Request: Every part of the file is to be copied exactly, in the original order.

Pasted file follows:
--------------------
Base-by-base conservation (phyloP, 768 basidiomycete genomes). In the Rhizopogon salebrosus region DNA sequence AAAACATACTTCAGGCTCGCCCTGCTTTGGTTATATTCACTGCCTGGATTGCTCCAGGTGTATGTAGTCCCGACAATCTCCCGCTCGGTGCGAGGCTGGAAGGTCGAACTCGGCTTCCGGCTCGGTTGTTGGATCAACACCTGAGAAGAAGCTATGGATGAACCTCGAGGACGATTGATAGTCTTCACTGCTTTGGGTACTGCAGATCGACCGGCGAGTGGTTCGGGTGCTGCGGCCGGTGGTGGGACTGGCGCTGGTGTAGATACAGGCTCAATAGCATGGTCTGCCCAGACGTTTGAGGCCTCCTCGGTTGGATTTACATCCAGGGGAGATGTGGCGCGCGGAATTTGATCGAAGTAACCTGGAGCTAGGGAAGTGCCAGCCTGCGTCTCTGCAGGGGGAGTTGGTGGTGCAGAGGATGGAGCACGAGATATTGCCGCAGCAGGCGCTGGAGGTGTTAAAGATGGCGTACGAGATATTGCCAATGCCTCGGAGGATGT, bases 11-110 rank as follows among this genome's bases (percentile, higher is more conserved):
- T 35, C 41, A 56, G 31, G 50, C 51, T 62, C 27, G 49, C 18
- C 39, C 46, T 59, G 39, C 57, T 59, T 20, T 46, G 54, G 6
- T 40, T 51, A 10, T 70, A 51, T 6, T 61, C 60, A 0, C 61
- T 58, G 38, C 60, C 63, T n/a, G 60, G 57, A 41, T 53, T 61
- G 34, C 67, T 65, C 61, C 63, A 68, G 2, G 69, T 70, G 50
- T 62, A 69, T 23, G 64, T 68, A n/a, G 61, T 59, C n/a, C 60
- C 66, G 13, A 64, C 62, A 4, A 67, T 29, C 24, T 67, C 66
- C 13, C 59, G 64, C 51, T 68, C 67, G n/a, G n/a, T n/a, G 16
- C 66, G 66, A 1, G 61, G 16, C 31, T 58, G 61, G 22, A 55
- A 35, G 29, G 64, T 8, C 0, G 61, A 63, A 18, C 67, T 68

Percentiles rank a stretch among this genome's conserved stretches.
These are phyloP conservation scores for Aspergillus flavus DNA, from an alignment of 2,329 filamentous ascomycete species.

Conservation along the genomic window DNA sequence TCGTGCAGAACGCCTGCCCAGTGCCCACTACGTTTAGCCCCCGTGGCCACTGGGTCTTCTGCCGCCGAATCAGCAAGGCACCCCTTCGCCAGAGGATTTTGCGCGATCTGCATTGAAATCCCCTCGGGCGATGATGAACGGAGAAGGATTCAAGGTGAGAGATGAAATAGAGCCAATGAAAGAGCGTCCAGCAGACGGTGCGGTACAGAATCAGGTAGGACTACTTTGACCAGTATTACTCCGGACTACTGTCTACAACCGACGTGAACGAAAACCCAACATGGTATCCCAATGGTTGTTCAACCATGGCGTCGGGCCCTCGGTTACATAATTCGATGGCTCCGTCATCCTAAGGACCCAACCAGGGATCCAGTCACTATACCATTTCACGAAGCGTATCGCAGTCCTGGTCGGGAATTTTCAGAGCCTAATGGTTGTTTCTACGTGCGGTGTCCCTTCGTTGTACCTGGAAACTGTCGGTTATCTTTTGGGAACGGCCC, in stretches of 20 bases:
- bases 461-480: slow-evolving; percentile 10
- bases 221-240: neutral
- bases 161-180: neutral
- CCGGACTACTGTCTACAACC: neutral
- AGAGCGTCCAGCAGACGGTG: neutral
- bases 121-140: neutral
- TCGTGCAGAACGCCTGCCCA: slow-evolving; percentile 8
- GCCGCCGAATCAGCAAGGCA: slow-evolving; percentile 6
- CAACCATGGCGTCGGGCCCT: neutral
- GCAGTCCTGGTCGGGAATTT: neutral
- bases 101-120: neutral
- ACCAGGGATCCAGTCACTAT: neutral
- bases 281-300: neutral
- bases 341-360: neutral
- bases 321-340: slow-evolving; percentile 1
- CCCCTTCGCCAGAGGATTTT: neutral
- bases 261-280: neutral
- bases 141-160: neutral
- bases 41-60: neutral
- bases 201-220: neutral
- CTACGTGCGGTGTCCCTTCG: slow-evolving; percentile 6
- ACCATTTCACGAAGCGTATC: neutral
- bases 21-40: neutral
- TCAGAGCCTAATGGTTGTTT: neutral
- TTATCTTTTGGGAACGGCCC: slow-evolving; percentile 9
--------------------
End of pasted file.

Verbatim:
Base-by-base conservation (phyloP, 768 basidiomycete genomes). In the Rhizopogon salebrosus region DNA sequence AAAACATACTTCAGGCTCGCCCTGCTTTGGTTATATTCACTGCCTGGATTGCTCCAGGTGTATGTAGTCCCGACAATCTCCCGCTCGGTGCGAGGCTGGAAGGTCGAACTCGGCTTCCGGCTCGGTTGTTGGATCAACACCTGAGAAGAAGCTATGGATGAACCTCGAGGACGATTGATAGTCTTCACTGCTTTGGGTACTGCAGATCGACCGGCGAGTGGTTCGGGTGCTGCGGCCGGTGGTGGGACTGGCGCTGGTGTAGATACAGGCTCAATAGCATGGTCTGCCCAGACGTTTGAGGCCTCCTCGGTTGGATTTACATCCAGGGGAGATGTGGCGCGCGGAATTTGATCGAAGTAACCTGGAGCTAGGGAAGTGCCAGCCTGCGTCTCTGCAGGGGGAGTTGGTGGTGCAGAGGATGGAGCACGAGATATTGCCGCAGCAGGCGCTGGAGGTGTTAAAGATGGCGTACGAGATATTGCCAATGCCTCGGAGGATGT, bases 11-110 rank as follows among this genome's bases (percentile, higher is more conserved):
- T 35, C 41, A 56, G 31, G 50, C 51, T 62, C 27, G 49, C 18
- C 39, C 46, T 59, G 39, C 57, T 59, T 20, T 46, G 54, G 6
- T 40, T 51, A 10, T 70, A 51, T 6, T 61, C 60, A 0, C 61
- T 58, G 38, C 60, C 63, T n/a, G 60, G 57, A 41, T 53, T 61
- G 34, C 67, T 65, C 61, C 63, A 68, G 2, G 69, T 70, G 50
- T 62, A 69, T 23, G 64, T 68, A n/a, G 61, T 59, C n/a, C 60
- C 66, G 13, A 64, C 62, A 4, A 67, T 29, C 24, T 67, C 66
- C 13, C 59, G 64, C 51, T 68, C 67, G n/a, G n/a, T n/a, G 16
- C 66, G 66, A 1, G 61, G 16, C 31, T 58, G 61, G 22, A 55
- A 35, G 29, G 64, T 8, C 0, G 61, A 63, A 18, C 67, T 68

Percentiles rank a stretch among this genome's conserved stretches.
These are phyloP conservation scores for Aspergillus flavus DNA, from an alignment of 2,329 filamentous ascomycete species.

Conservation along the genomic window DNA sequence TCGTGCAGAACGCCTGCCCAGTGCCCACTACGTTTAGCCCCCGTGGCCACTGGGTCTTCTGCCGCCGAATCAGCAAGGCACCCCTTCGCCAGAGGATTTTGCGCGATCTGCATTGAAATCCCCTCGGGCGATGATGAACGGAGAAGGATTCAAGGTGAGAGATGAAATAGAGCCAATGAAAGAGCGTCCAGCAGACGGTGCGGTACAGAATCAGGTAGGACTACTTTGACCAGTATTACTCCGGACTACTGTCTACAACCGACGTGAACGAAAACCCAACATGGTATCCCAATGGTTGTTCAACCATGGCGTCGGGCCCTCGGTTACATAATTCGATGGCTCCGTCATCCTAAGGACCCAACCAGGGATCCAGTCACTATACCATTTCACGAAGCGTATCGCAGTCCTGGTCGGGAATTTTCAGAGCCTAATGGTTGTTTCTACGTGCGGTGTCCCTTCGTTGTACCTGGAAACTGTCGGTTATCTTTTGGGAACGGCCC, in stretches of 20 bases:
- bases 461-480: slow-evolving; percentile 10
- bases 221-240: neutral
- bases 161-180: neutral
- CCGGACTACTGTCTACAACC: neutral
- AGAGCGTCCAGCAGACGGTG: neutral
- bases 121-140: neutral
- TCGTGCAGAACGCCTGCCCA: slow-evolving; percentile 8
- GCCGCCGAATCAGCAAGGCA: slow-evolving; percentile 6
- CAACCATGGCGTCGGGCCCT: neutral
- GCAGTCCTGGTCGGGAATTT: neutral
- bases 101-120: neutral
- ACCAGGGATCCAGTCACTAT: neutral
- bases 281-300: neutral
- bases 341-360: neutral
- bases 321-340: slow-evolving; percentile 1
- CCCCTTCGCCAGAGGATTTT: neutral
- bases 261-280: neutral
- bases 141-160: neutral
- bases 41-60: neutral
- bases 201-220: neutral
- CTACGTGCGGTGTCCCTTCG: slow-evolving; percentile 6
- ACCATTTCACGAAGCGTATC: neutral
- bases 21-40: neutral
- TCAGAGCCTAATGGTTGTTT: neutral
- TTATCTTTTGGGAACGGCCC: slow-evolving; percentile 9